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The Dark Knight may have kept Gotham save in Telltale Games’ Batman series but in Season Two it’s Bruce Wayne’s job to keep the streets clean. And those are pretty dirty streets.
In Episode 3 Fractured Mask it’s safe to assume there’s a trend for what to expect of the main story. While in Season One you were occupied getting Harvey Dent into the mayor’s office and to battle Lady Arkham to the end, this time around it gets replaced by an undercover story. Bruce Wayne is seemingly in cahoots with Mr Freeze, Bain, John Doe (better known to most as the Joker) and their leader, the moody and highly dangerous Harley Quinn. At the end of Episode 2 the unlikely gang gets joined by an old acquaintance, Catwoman.
Bruce Wayne has to keep his cover in “The Pact” to continue his work for the shady government organization “The Agency” but also has to work in the favor of some characters inside the group and their motivations almost never align.
Selina Kyle alias Catwoman shows her claws right away and lures Bruce into a spectacular chase sequence. If we treat her right, she becomes a purry cat (excuse the pun) and reveals her relatable motivations. John on the other hand is another balancing act for Bruce. Under any circumstances we aim to stop a repetition of the Harvey/Two-Face massacre but either way, it is the birth of the Joker we’re experiencing. On the other side of the law there’s Waller who wants to paint the Agency pink and make it look like a plush parade that wants to save innocent lives and Lieutenant Gordon who’s dead-on nailing Bruce into a coffin since he’s acting really suspicious.
Telltale manages to keep the story interesting by sticking to this group of characters. Despite the often serious tone or explicitly violent scenes, there’s also moments to cheer you up, such as Batman aiding Joker in his quest for love or both of them simulating an interrogation.
While Bruce has his hands full, Batman stays in the shadows (ha! ha! ha!). The billionaire playboy uses the tricks that are part of Batman’s repertoire. Apparently witnesses can’t count one and two to add up the identity of Bats, even though that als plays a crucial role in this episode. It’s nice for a change to engage in hand-to-hand-combat instead of relying on the expensive technology. The combat is also a joy to play since it has a nice flow and the visualization is superb. Sequences in which you can explore the game world are rare though. If you’re into lore you can read a lot of newspaper articles and some updates on codex entries in the Batcave.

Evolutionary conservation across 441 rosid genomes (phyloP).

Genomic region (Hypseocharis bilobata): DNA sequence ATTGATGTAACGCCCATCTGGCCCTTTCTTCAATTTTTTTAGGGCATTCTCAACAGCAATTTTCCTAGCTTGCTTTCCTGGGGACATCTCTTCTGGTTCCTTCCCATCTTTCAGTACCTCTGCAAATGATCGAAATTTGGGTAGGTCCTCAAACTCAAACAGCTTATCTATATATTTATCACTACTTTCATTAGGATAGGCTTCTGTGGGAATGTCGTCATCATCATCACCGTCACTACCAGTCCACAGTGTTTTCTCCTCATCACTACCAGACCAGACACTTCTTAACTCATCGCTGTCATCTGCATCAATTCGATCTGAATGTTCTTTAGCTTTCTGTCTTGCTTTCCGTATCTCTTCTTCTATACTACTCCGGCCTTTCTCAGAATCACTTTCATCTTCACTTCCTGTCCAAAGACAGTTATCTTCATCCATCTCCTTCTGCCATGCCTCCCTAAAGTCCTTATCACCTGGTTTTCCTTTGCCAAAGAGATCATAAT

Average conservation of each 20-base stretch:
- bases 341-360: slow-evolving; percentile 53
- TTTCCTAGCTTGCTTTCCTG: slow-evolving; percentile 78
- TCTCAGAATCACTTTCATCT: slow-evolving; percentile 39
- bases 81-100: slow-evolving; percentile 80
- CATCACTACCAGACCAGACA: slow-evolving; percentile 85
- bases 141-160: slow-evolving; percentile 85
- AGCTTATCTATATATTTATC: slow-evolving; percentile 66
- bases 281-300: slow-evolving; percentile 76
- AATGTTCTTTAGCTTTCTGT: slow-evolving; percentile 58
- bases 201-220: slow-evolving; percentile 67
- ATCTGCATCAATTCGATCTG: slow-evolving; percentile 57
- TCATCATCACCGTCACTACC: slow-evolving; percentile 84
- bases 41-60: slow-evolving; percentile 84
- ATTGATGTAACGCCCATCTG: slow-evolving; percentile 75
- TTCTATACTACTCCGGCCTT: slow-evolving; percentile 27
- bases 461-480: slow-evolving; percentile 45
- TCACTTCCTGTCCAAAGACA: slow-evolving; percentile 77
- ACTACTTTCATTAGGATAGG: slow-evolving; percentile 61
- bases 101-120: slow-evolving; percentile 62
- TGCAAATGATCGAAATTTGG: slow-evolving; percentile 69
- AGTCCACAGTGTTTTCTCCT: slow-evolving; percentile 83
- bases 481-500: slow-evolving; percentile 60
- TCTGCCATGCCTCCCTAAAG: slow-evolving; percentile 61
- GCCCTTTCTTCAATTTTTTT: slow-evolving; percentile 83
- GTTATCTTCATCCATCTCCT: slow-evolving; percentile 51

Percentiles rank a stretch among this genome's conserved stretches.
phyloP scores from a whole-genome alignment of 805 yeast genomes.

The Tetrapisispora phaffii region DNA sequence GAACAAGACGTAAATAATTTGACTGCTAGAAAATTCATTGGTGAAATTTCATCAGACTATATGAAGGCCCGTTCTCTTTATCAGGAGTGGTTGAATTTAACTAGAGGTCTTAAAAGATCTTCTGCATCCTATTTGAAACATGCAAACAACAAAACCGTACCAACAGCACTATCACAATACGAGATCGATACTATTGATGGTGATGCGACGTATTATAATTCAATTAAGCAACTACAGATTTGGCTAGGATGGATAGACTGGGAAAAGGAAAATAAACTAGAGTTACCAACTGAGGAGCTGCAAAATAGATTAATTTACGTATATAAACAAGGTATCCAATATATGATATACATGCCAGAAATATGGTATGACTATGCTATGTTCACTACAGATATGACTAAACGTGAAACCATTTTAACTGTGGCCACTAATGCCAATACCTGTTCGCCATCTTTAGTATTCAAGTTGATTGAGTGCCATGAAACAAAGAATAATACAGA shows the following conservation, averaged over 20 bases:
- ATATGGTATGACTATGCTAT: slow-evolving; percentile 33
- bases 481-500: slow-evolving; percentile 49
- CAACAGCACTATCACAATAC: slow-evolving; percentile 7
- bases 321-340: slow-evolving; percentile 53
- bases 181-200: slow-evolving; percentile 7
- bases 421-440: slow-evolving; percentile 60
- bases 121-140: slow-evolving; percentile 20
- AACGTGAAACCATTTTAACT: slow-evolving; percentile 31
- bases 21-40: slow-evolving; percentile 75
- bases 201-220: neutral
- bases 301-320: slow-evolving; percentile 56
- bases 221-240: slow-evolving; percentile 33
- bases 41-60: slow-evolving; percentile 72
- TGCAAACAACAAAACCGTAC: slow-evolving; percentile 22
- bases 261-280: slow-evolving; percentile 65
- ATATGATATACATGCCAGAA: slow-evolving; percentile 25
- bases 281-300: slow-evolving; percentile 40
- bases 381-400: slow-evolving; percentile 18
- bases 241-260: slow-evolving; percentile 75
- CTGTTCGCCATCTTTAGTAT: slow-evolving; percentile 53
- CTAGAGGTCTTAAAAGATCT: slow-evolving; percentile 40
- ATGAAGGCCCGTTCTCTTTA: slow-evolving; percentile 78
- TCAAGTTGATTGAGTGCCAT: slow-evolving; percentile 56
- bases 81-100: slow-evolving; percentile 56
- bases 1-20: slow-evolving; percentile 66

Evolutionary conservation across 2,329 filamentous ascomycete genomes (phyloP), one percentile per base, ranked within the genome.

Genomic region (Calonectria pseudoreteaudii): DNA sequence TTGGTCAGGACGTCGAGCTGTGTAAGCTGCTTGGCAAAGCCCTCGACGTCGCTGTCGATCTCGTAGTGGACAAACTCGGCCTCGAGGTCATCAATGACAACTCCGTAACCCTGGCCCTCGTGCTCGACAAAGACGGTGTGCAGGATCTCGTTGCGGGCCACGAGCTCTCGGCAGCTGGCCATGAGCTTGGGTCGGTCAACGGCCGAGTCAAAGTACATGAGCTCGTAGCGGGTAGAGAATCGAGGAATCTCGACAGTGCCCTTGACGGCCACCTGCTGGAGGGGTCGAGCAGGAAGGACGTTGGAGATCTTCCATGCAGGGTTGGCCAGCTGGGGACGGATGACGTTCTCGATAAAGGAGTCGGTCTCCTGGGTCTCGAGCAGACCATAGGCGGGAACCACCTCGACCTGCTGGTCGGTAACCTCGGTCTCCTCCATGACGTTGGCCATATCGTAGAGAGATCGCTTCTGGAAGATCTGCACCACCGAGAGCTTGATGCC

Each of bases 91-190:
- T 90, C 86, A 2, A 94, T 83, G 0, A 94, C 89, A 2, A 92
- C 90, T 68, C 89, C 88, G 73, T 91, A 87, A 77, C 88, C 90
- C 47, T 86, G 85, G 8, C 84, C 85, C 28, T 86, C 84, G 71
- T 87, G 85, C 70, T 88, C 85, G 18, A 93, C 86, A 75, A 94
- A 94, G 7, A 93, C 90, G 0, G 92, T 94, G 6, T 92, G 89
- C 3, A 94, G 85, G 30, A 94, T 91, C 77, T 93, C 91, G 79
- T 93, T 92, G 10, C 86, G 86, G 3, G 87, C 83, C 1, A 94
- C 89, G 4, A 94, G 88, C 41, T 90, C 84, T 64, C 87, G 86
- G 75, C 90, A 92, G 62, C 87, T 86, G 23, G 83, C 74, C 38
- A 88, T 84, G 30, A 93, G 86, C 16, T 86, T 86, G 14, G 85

We still enjoy the display of our decisions and our current relationship to each character a lot. Seeing the percentage of how many players chose what isn’t exactly new. But uncovering how each character feels about our decision is definitely something unique. If we warn Catwoman that the Gotham City Police Department (GCPD) is on her tail (ha!), she’ll be grateful but the “Pact” lacks a scapegoat and Waller/Gordon won’t be very pleased.
On the technical side of things we have to report a steady good development. There are only minor framerate dips and loading times are managable. Especially the nice animations are a highlight since the virtuosa in the latex suit has returned. Also we demand Laura Post to always voice Harley Quinn from now on, in any media.
Video: Let’s Play of Episode 3
Usually in the middle of a season the canvas is just being filled with more characters and story arcs. Instead Telltale concentrates in Batman: The Enemy Within on expanding the suspenseful undercover story with new twists and characters. The episode also boosts the previous standards of length and diversity. We’re excited to find out how the cliffhanger at the end of the episode plays out and can’t wait to put an end to both the Pact and the Agency.